WSO Elite Modeling Package

  • 6 courses to mastery: Excel, Financial Statement, LBO, M&A, Valuation and DCF
  • Elite instructors from top BB investment banks and private equity megafunds
  • Includes Company DB + Video Library Access (1 year)

Comments (33)

Mar 22, 2018 - 6:11pm

Noble probably shouldn't be on that list..

  • 8
Mar 23, 2018 - 7:23pm

There's a bunch in Houston. Off the top of my head...

Prop trading shops : Gunvor, Mercuria, Vitol, Glencore, Trafigura

Producers/Midstream : Shell, BP, Phillips 66

Other companies like EDF, Calpine, Castleton, ENGIE, Talen

I work for one of the prop trading shops I mentioned above if you have any questions

Nov 18, 2018 - 3:34pm

Commodity trading company (Originally Posted: 08/03/2013)

What profitable investments could a commodity trading company make with minimal risk?

The purest form of giving is anonymous to anonymous..
Learn More

300+ video lessons across 6 modeling courses taught by elite practitioners at the top investment banks and private equity funds -- Excel Modeling -- Financial Statement Modeling -- M&A Modeling -- LBO Modeling -- DCF and Valuation Modeling -- ALL INCLUDED + 2 Huge Bonuses.

Learn more
Mar 24, 2018 - 11:42am

Have you worked at any other trading firms? Just curious about the differences in culture between oil majors and prop shops?

Mar 24, 2018 - 1:02pm

While I'm in metals and not oil, generally speaking the biggest differences are the approach to risk and the scale of assets.

Even the most aggressive traders like BP and Shell are going to be less gung-ho than a merchant like those listed above when it comes to risk.

But in a career, that is not the end all be all. Shell is by far the largest oil trader in the world for instance, and they have way more in terms of assets than the merchants. Earlier on in your career, that experience is absolutely invaluable. If you look at the bios of most of the top traders at the shops you mentioned, they almost all have Shell/BP experience. That's because they have experience dealing with assets and huge flows that you won't even find at a Vitol/Glencore/Trafi.

This holds somewhat less in metals, but the difference in understanding between someone who worked at BHP/Rio/Glencore vs. a smallish metal trader is pretty vast as well.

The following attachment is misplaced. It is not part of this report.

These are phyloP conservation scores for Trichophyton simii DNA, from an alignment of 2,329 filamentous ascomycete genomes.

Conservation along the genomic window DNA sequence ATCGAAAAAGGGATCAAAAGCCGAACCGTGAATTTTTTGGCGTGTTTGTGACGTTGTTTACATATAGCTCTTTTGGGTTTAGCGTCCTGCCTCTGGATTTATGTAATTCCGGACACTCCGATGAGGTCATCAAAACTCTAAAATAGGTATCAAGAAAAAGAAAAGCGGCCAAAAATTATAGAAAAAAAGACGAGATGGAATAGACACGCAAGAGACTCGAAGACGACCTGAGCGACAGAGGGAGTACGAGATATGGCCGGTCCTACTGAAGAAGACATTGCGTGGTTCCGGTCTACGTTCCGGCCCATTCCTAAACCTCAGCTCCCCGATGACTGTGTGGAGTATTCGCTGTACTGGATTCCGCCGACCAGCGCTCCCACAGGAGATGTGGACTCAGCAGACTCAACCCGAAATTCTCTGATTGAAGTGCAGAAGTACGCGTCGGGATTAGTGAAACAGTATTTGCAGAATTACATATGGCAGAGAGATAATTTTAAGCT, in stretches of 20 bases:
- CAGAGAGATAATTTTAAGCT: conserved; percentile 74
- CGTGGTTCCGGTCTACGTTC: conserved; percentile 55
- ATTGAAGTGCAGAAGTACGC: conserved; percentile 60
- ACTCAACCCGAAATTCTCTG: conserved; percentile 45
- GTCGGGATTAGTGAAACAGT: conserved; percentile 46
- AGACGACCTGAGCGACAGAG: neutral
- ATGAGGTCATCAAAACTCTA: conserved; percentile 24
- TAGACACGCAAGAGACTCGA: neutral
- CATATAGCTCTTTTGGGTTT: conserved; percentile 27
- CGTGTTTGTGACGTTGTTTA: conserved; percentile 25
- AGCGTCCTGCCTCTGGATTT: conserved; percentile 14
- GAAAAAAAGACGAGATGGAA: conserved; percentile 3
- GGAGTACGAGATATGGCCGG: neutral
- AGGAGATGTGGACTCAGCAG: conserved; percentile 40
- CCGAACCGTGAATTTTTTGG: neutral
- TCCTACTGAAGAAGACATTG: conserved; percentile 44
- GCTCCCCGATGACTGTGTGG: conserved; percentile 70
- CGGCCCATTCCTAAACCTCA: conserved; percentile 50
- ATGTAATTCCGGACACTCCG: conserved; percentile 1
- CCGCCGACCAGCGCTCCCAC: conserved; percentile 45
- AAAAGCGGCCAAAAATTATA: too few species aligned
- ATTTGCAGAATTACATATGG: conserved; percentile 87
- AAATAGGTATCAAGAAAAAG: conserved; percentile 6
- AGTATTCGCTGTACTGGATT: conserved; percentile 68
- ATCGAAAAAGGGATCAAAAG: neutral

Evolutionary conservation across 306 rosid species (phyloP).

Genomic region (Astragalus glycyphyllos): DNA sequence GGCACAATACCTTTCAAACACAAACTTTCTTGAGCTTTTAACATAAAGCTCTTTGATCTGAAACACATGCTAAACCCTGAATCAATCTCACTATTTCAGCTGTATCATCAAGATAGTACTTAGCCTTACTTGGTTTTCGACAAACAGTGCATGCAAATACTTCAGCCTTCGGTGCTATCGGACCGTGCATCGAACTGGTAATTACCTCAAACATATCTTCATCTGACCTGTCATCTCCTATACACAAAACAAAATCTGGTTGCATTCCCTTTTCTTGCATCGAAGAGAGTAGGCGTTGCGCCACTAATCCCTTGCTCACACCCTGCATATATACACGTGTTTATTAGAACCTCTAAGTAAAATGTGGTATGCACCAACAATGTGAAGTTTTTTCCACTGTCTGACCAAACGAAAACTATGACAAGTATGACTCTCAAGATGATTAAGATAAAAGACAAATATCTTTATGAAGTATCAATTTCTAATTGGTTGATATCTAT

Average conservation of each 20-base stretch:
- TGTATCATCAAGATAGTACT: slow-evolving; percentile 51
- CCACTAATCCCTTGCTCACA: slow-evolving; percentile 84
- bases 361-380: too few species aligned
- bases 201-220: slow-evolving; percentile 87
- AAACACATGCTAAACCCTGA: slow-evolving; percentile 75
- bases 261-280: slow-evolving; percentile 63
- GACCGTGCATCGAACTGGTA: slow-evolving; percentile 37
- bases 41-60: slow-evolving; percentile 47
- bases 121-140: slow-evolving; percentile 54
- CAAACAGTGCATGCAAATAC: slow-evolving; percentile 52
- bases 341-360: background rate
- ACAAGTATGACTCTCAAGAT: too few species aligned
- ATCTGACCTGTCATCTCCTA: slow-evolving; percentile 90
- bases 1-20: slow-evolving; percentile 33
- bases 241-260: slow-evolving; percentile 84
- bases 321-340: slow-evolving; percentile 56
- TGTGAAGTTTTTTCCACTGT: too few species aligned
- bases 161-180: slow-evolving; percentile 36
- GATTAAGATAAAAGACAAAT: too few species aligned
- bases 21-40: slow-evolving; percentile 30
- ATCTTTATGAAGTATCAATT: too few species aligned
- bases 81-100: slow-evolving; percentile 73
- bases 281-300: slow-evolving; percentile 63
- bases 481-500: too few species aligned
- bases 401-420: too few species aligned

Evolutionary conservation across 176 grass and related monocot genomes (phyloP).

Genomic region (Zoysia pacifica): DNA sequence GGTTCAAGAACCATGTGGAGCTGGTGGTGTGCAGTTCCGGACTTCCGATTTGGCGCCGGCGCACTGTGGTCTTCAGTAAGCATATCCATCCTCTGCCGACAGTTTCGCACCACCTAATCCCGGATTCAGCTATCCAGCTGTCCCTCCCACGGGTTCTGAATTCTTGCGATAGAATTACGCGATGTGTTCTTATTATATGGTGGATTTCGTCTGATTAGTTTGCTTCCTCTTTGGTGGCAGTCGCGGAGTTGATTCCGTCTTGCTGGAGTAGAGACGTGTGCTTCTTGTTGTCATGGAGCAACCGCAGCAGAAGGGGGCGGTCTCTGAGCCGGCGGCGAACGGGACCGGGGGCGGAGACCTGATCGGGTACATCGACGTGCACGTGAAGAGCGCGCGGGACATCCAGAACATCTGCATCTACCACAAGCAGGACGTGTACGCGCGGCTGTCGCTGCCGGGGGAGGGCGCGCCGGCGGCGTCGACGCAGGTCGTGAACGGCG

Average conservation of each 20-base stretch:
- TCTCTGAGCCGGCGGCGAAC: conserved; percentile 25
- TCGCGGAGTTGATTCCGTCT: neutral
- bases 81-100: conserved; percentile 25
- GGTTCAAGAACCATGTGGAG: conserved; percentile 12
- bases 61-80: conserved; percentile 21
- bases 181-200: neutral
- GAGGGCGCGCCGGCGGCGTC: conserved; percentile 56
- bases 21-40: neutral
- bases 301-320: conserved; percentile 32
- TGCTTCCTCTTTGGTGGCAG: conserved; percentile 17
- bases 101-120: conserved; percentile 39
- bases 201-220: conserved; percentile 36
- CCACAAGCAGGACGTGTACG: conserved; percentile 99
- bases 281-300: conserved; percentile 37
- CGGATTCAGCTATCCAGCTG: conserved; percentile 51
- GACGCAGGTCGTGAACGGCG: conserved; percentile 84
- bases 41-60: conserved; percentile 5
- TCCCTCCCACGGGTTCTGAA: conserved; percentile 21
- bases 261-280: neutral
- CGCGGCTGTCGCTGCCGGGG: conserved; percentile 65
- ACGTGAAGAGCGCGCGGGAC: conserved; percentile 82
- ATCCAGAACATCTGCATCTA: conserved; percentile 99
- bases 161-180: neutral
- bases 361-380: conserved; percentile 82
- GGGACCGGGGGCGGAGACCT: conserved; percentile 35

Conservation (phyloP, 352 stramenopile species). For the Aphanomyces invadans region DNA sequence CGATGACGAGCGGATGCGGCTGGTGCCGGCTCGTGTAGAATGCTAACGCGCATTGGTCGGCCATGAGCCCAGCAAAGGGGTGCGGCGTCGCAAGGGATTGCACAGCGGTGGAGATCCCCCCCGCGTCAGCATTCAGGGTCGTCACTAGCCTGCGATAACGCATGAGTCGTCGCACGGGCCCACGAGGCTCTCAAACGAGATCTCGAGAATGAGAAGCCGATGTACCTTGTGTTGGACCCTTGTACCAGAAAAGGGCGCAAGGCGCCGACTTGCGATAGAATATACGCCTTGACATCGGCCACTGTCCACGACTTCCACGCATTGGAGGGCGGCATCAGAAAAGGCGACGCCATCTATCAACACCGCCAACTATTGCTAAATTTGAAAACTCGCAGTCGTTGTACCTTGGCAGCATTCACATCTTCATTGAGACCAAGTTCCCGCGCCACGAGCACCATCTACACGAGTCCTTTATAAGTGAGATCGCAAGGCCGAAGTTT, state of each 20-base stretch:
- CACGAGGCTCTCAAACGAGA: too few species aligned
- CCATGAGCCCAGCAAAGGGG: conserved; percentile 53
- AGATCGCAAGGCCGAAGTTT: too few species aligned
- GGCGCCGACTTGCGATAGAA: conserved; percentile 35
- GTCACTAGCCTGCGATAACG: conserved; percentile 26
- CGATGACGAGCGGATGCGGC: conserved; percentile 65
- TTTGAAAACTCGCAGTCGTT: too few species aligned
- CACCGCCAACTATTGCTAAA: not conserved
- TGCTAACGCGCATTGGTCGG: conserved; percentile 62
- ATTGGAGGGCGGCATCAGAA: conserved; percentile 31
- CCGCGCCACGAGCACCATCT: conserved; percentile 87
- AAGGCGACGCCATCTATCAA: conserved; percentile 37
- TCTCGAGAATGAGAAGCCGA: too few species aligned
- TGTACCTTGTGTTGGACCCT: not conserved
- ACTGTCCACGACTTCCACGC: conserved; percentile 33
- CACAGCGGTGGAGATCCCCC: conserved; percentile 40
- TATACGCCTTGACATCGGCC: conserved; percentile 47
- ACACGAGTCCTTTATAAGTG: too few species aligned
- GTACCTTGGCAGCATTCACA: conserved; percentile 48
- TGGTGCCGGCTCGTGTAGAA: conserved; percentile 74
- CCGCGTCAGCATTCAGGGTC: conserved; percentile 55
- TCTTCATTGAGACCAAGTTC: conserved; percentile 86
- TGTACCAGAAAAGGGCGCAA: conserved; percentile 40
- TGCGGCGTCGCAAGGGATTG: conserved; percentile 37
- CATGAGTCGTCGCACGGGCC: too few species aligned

Generally speaking I would say focus on getting experience at the biggest shop possible first, worry about getting a risk taking role later.

Mar 25, 2018 - 12:49pm

I've only worked at 2 of the prop shops I listed and one of the "other companies" I listed, so I can't speak to the culture at supermajors. You can look at my response to the other poster about prop trading vs supermajor. What GoodBread said is spot on, there is definitely more risk taking as we don't have many assets to trade around.

If you're asking about how the work culture is, its a pretty relaxed environment as long as you're generally smart and hard working. Like I said in the post below, these shops run very lean by nature so whenever a problem arises that you can solve, you are expected to be able to solve it no matter your job title. I really enjoy it as you get to push your skill set in ways you wouldn't at other shops.

Mar 24, 2018 - 4:34pm

Thanks for the reply. Is there a reason you chose a prop shop over a producer? Also, are you able to move up to a trader role faster at firms like Gunvor or would BP and the likes be a better bet if your goal is to become a trader quickly?

Mar 24, 2018 - 4:39pm

Most majors do 3 year rotational roles before you can become a trader. I hear most prop shops hire traders externally and it's hard to be promoted to a trader from scheduling or other roles

Mar 24, 2018 - 10:49pm

If you aren't a trader yet in crude/products/LPG/LNG/etc.. I think you stand a better chance starting at a Shell/BP, particularly if you want to be involved on the physical side. The pipeline (ahem) at independent traders isn't really there.